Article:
I’M WRITING THIS a few days after Hurricane Ida ravaged parts of our country. We were lucky. Our home here on the South Jersey coast was spared from all but minor rainfall. Much of Pennsylvania and North Jersey saw enormous amounts of rain, flooding and tornadoes. In my 64 years living in this region, I don’t recall there ever being this much severe weather, especially the number of tornadoes.
Prior to the hurricane landing in Louisiana, I read a Twitter thread by New Orleans resident and financial planner Jude Boudreaux. His Twitter thread talked about what it was like to live in a region about to be hit by a major hurricane, what to do and what goes through your mind. It’s a sobering read. He said that Hurricane Katrina changed many local people’s thinking about the seriousness of major storms and how best to prepare. Hurricane Sandy did that in my area of the country. Ida will reinforce this in both regions.
Now that I live at the beach, this event made me realize that we need a preparedness plan. One of the first things you want to do is assess the types of emergency you might experience. Do you live in an area prone to, say, hurricanes, tornadoes, wildfires or frequent power outages? Research what the experts recommend.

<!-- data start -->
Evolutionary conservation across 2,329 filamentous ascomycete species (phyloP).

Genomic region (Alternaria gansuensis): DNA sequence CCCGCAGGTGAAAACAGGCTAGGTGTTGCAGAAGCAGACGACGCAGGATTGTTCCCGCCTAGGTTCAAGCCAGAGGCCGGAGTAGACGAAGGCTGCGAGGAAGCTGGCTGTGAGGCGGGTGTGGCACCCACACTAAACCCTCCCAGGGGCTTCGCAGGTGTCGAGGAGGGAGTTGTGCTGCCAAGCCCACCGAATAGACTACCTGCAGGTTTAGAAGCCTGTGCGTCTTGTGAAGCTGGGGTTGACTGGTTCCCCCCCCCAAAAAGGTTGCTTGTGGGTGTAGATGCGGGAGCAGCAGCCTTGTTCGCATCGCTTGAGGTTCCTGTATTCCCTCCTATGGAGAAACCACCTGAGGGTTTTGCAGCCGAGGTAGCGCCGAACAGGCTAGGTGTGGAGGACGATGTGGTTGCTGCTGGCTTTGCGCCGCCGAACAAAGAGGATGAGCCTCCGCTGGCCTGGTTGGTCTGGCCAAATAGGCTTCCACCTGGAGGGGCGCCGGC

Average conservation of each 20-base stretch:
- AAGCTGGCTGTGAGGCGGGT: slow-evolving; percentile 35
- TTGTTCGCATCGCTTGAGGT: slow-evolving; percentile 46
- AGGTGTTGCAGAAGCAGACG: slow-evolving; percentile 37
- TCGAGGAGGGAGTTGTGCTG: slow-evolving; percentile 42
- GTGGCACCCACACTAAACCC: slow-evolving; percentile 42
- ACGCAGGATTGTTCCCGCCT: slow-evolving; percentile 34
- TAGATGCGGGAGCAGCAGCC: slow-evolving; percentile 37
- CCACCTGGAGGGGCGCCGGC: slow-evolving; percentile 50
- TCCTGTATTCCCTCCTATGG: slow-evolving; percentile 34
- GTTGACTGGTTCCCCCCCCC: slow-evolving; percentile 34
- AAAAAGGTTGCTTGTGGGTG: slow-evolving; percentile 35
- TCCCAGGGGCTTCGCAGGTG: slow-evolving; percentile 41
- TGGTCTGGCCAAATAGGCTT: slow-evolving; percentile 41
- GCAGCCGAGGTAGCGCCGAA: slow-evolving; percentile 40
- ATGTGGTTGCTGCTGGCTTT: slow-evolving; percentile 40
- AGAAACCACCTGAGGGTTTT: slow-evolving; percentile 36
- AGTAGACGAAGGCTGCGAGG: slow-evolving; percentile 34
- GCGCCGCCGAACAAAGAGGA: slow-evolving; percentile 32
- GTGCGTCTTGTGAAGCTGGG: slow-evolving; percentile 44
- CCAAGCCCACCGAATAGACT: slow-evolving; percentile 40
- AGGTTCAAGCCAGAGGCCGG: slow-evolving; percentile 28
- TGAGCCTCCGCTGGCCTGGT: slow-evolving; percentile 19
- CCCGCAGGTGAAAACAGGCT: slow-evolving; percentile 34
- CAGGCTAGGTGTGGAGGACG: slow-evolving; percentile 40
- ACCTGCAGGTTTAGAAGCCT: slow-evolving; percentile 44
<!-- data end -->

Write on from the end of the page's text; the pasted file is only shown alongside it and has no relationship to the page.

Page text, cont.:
The federal government’s Ready.gov has good information to help you prepare for a wide variety of emergencies. The National Weather Service has advice on hurricane preparedness. At a minimum, here are some things you should be able to locate and pull together at short notice:
In case you need to leave your home, give some thought to an evacuation plan. Do you have family or friends with whom you could stay for an extended period? When we owned a primary home and a beach house, this never concerned me. I was pretty sure one would always be available. Now that we have just one home, we need a plan.
Also take time to review your insurance policies. Do you have flood insurance on your home? If your car is damaged in a flood, are you covered? My town saw a lot of damage from Hurricane Sandy. We had friends who were faced with more than $100,000 in repair costs.